Abstract

Method

Results

Discussion

References

Appendix

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Birth Weight at Hospitalito Atitlán, Guatemala

 

Jonathan D. Yoder, B.S., R.N. and Elizabeth D. Sloand, Ph.D., R.N., P.N.P.

Johns Hopkins University School of Nursing


 Abstract

Staff members of a rural Guatemalan hospital sought more information regarding the birth weights of infants delivered in their facility. A chart review conducted on a random sample of births (n = 221) at Hospitalito Atitlán , Santiago Atitlán , Guatemala from April, 2005 to December, 2007 revealed a 7.7 percent incidence of low birth weight (LBW).  This is below the Guatemalan national average of 12 percent. Many infants, however, lagged behind World Health Organization Child Growth Standards for weight, length, and head circumference. Further study is required to determine the origin of this discrepancy, any underlying pathology, and potential nursing interventions to help improve outcomes for mothers and infants served by this hospital.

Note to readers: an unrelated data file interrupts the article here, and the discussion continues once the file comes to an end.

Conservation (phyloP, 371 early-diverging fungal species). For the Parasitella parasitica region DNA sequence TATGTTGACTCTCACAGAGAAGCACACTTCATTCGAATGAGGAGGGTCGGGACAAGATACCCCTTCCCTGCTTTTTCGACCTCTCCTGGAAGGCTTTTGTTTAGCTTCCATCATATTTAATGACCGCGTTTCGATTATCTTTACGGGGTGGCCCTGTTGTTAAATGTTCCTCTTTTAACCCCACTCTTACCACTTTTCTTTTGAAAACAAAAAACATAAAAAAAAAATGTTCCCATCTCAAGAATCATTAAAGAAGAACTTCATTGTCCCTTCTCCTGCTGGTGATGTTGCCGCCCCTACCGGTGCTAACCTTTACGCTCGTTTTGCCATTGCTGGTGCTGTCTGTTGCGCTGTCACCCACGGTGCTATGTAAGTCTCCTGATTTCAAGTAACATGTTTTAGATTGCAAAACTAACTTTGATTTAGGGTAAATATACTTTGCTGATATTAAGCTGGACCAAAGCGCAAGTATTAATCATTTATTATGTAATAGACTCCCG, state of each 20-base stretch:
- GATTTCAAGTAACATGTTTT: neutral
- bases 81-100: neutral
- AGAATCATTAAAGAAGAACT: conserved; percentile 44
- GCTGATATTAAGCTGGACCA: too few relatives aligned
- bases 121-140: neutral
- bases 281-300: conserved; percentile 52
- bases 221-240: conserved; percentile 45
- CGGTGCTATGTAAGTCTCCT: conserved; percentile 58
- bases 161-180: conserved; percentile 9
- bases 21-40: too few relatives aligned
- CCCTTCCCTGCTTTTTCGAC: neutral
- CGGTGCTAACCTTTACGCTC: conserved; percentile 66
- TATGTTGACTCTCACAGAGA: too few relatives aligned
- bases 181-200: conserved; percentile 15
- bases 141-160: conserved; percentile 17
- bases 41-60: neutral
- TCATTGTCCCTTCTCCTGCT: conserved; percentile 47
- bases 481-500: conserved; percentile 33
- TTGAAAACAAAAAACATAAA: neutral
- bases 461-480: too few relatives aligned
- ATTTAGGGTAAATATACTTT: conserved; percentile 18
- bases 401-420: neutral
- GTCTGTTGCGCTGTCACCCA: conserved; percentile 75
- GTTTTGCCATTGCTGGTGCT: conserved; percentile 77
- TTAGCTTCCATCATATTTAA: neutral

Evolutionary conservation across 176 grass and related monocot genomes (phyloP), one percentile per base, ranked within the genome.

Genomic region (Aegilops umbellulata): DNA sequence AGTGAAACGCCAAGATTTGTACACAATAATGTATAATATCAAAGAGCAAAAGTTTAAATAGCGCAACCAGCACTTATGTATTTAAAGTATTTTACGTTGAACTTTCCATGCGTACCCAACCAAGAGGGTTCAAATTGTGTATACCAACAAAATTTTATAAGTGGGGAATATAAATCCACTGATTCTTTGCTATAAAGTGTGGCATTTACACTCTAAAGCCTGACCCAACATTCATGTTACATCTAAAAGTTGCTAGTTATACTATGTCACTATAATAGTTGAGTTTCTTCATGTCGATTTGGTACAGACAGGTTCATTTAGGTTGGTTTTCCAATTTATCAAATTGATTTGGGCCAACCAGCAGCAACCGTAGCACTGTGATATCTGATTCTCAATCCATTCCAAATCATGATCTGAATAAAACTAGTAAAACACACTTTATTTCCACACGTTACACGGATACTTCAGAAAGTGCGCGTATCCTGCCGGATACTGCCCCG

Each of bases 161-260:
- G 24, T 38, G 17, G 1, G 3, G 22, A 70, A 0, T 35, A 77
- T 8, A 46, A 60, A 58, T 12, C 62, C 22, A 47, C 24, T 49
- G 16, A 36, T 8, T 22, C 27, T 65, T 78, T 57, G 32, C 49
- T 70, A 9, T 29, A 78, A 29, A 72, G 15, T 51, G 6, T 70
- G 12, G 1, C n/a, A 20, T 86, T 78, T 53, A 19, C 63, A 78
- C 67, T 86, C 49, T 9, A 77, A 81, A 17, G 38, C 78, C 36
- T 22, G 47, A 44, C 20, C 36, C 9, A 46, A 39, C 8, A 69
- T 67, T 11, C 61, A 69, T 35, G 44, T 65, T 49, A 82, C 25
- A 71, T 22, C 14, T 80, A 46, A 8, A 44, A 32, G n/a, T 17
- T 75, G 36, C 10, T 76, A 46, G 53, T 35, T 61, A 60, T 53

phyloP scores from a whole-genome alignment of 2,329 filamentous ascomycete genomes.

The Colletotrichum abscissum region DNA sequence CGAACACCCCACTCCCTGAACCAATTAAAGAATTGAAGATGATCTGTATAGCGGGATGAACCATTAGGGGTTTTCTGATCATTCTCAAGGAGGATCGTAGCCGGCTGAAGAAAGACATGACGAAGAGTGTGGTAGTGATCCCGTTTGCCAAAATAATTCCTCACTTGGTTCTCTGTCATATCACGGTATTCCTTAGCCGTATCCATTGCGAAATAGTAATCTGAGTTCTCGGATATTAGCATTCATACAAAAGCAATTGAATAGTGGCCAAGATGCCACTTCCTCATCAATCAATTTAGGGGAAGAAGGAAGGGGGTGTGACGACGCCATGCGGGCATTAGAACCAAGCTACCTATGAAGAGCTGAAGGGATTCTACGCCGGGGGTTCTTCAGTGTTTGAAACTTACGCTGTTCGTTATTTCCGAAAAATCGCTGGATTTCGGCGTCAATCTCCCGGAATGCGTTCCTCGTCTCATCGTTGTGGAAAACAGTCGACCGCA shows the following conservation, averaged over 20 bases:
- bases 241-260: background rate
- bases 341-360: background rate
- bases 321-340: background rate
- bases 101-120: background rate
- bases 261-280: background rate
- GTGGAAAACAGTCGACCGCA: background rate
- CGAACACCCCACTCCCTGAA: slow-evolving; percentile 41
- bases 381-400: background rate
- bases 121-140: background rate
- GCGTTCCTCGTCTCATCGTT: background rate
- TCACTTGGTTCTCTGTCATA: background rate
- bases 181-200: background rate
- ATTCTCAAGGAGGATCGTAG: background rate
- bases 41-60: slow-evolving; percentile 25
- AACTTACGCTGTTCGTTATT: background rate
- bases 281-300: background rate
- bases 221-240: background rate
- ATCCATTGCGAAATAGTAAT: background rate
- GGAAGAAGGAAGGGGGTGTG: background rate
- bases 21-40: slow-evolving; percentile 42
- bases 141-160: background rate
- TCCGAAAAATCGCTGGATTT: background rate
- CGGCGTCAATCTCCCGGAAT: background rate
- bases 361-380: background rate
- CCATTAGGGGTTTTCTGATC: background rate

Indigenous people globally, including those in Latin American, often have marked health disparities compared to non-Indigenous groups (Stephens, Porter, Nettleton, & Willis, 2006; Montenegro & Stephens, 2006). Guatemalan national statistics, however, show that people who are members of Indigenous groups are less likely to give birth to low birth weight (LBW) children than people who are not Indigenous Guatemalans, 10.5 percent versus 12.8 percent (Instituto Nacional de Estadística, et al., 2003).